Scientists at the University of California, Berkeley found that by looking at brain activity, they could get a fairly good picture of a human's visual experiences. The study is published in the current issue of Current Biology.
Ten years ago today, as a horrified America struggled to respond to the September 11 attacks, 13 coal miners died in multiple explosions at the Jim Walter Resources coal mine in Brookwood, Alabama.
The overwhelming and justifiable attention to the thousands of deaths in New York, The Pentagon and Pennsylvania 12 days before kept the Jim Walter mine disaster in the shadows. It was the nation's worst mine disaster in nearly two decades and it involved a methane gas explosion, a familiar danger underground.
Libyans flee on foot along the main road heading west, away from Sirte, on Tuesday. Sirte, cut off from the rest of the country, is the last major town controlled by forces loyal to toppled dictator Moammar Gadhafi.
Credit Gaia Anderson / AP
Revolutionary fighters drive up the western road entering Sirte on Thursday. The rebels are playing a waiting game; they are set up outside the city but are not yet trying to advance.
In Libya, civilians are fleeing from Sirte, the last major town that is still in the hands of forces loyal to ousted strongman Moammar Gadhafi.
Many say they were cut off from the rest of the country, without electricity and with dwindling food supplies. Some say they knew nothing of the rebel advances in the past month, including the capture of the capital, Tripoli.
They didn't know that they would be emerging into a new country.
A resident speaks to a Federal Emergency Management Agency agent atop his destroyed house in the devastated town of Hueytown, Ala., on May 1. FEMA will run out of money to help disaster victims by early next week unless Congress acts.
Congress is at odds over a measure needed to keep the government operating past the end of the month.
While lawmakers have a week to work out their differences before the government faces another partial shutdown, one agency faces a much earlier deadline.
The Federal Emergency Management Agency will run out of money early next week, putting a halt to projects in communities around the country still struggling to recover from this year's spate of hurricanes, tornadoes and wildfires.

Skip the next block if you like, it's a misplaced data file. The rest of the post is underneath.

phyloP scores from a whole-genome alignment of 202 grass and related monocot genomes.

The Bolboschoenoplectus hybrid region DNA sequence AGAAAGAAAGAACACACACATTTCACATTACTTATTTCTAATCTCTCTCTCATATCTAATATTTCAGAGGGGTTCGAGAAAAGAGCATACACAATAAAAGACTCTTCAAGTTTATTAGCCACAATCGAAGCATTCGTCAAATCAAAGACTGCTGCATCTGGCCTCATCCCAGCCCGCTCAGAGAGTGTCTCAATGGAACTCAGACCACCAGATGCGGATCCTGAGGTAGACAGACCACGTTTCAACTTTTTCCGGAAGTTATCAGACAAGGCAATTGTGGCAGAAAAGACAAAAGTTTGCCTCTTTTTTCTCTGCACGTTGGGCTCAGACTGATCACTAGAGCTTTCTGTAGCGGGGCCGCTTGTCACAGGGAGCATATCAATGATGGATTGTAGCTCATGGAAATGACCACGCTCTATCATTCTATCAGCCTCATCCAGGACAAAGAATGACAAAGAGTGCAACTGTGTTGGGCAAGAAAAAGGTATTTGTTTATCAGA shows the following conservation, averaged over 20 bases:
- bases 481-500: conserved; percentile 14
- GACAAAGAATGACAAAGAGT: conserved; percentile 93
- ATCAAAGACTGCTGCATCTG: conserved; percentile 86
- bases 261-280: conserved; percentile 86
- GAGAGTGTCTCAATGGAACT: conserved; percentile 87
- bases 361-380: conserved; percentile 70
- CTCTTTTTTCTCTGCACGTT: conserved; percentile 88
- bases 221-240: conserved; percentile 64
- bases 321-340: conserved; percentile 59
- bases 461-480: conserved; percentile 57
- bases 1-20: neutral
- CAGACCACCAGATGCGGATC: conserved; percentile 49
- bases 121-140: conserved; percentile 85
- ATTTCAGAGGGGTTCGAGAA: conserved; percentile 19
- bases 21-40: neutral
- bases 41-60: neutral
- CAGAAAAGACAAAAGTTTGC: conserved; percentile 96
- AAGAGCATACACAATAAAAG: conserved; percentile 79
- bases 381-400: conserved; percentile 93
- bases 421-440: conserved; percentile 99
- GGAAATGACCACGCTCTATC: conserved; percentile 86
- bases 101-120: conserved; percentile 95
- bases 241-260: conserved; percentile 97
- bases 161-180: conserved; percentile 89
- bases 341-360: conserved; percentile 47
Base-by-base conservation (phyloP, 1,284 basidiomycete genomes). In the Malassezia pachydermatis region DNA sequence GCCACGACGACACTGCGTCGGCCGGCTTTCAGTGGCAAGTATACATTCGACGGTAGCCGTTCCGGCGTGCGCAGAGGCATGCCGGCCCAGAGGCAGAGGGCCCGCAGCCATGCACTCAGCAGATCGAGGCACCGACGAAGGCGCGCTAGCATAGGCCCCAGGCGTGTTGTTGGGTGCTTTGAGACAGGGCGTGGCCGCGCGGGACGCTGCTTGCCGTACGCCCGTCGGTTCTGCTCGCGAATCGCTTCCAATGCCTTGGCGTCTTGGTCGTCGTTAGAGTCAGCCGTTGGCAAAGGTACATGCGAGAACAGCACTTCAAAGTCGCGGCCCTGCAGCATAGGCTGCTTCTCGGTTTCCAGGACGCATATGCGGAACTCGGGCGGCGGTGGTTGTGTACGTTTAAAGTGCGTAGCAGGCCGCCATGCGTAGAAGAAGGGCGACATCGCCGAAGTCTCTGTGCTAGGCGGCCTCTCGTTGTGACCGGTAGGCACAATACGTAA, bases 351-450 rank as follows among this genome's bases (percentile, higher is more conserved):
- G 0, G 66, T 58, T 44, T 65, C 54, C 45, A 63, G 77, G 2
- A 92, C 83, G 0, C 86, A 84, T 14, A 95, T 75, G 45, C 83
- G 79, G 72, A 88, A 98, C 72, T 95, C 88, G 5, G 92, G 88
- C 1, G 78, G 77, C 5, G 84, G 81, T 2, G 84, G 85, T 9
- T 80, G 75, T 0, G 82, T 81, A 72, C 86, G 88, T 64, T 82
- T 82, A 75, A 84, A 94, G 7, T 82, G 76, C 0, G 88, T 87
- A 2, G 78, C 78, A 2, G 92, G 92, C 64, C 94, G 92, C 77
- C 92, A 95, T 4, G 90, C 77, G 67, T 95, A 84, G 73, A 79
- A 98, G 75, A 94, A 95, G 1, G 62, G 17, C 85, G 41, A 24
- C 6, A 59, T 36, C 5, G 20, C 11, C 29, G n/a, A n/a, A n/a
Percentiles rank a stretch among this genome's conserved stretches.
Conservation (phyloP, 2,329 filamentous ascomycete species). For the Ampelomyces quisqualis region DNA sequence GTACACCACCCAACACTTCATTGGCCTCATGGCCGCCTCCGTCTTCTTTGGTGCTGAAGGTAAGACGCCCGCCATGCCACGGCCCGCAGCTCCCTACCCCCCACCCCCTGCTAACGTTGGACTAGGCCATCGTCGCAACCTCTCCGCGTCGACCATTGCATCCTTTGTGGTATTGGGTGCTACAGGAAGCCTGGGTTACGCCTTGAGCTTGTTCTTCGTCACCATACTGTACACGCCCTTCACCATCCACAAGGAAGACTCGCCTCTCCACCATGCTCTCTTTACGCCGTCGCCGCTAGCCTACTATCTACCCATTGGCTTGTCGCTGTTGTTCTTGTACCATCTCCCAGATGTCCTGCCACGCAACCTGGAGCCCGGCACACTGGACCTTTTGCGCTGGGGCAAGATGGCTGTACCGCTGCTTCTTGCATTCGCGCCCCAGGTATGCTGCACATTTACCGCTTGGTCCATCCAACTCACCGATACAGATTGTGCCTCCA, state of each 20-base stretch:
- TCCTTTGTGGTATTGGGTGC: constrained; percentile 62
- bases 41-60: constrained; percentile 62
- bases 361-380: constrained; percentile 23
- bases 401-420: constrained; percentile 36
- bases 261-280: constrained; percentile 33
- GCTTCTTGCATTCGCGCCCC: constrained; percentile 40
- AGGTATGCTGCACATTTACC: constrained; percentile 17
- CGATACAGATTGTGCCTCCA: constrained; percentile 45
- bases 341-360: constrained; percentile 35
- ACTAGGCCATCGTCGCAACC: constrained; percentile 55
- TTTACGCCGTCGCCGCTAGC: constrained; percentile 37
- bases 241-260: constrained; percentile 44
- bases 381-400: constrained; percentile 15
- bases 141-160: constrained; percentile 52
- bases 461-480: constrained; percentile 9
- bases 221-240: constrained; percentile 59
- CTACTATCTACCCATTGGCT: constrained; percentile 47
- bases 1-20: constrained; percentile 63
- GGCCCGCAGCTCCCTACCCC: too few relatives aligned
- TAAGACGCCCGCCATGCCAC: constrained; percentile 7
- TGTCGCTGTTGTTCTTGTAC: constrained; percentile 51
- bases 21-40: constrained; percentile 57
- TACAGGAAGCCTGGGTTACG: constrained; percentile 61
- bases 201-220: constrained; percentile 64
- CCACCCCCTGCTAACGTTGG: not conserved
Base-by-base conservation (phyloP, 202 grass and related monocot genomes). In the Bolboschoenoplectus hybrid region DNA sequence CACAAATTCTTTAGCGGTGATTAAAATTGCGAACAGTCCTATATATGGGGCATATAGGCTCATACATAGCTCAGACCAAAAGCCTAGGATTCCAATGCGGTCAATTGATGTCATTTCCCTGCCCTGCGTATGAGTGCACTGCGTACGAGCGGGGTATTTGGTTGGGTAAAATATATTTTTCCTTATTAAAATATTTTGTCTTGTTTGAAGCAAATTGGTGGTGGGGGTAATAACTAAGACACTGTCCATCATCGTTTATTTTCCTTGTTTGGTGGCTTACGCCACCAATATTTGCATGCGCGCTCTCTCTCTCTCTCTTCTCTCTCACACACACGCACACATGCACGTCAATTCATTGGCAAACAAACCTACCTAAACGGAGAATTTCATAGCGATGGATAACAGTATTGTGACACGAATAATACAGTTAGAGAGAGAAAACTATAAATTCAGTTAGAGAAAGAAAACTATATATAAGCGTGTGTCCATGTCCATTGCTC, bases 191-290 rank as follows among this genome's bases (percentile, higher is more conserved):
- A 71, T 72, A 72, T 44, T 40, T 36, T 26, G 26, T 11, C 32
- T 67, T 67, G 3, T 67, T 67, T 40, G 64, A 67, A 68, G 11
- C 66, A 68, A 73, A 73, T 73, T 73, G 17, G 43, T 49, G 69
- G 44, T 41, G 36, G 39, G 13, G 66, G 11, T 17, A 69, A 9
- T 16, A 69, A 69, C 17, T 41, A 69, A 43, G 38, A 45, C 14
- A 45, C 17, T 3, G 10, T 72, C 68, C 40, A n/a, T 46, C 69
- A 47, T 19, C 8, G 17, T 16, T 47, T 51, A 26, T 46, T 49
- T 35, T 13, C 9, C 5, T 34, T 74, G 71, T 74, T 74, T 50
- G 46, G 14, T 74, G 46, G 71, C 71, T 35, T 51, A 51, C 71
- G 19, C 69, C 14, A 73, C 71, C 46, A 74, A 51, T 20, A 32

Decrying the state of American education, President Obama announced Friday that his administration is allowing states to be exempt from basic elements of the No Child Left Behind law if they meet certain conditions.
States can now apply for waivers so that they won't face federal sanctions under the sweeping Bush-era legislation.
A fundamental rule of nature is that nothing travels faster than the speed of light. Now, physicists working in Europe say they may have discovered a sub-atomic particle that breaks that speed limit. But that extraordinary claim is being greeted with a healthy dose of skepticism.
We all know too much sodium in our diet can be bad for our health. It can lead to high blood pressure, heart disease, strokes and more. The U.S. dietary guidelines made specific recommendations last year for African Americans to reduce their intake. But why is it so hard to cut back?
Speaker John Boehner didn't provide much reason Friday to hope that efforts to avert a federal government shutdown next week wouldn't go to the 11th hour like all congressional spending negotiations since last November's election.
Asked at a brief availability with journalists in the House Press Gallery if he had talked with Sen. Harry Reid, the Nevada Democrat who sets the Senate's agenda, Boehner said:
"I had a conversation with the Senate majority leader before I came down. There wasn't much progress made."
Originally published on Fri September 23, 2011 3:11 pm
The perennial presidential candidate: Like the Energizer Bunny, he just keeps going and going. Like Old Man River, he keeps on rolling along. And he is held up as a pure example from the high school civics class in which we were taught that in America anyone can run for president.
He is also, like the majority of people who seek office, an also-ran.
NASA has updated its news on the pending descent of the Upper Atmosphere Research Satellite, and here's the headline: the satellite's re-entry has been pushed back. The UARS is now expected to plunge towards Earth late today or early Saturday, EDT.
The main drag on the satellite's speed - solar activity - is no longer the main reason why the spacecraft is slowing down. Its path, speed and spin are now so unpredictable that scientists say they cannot estimate when it will fall.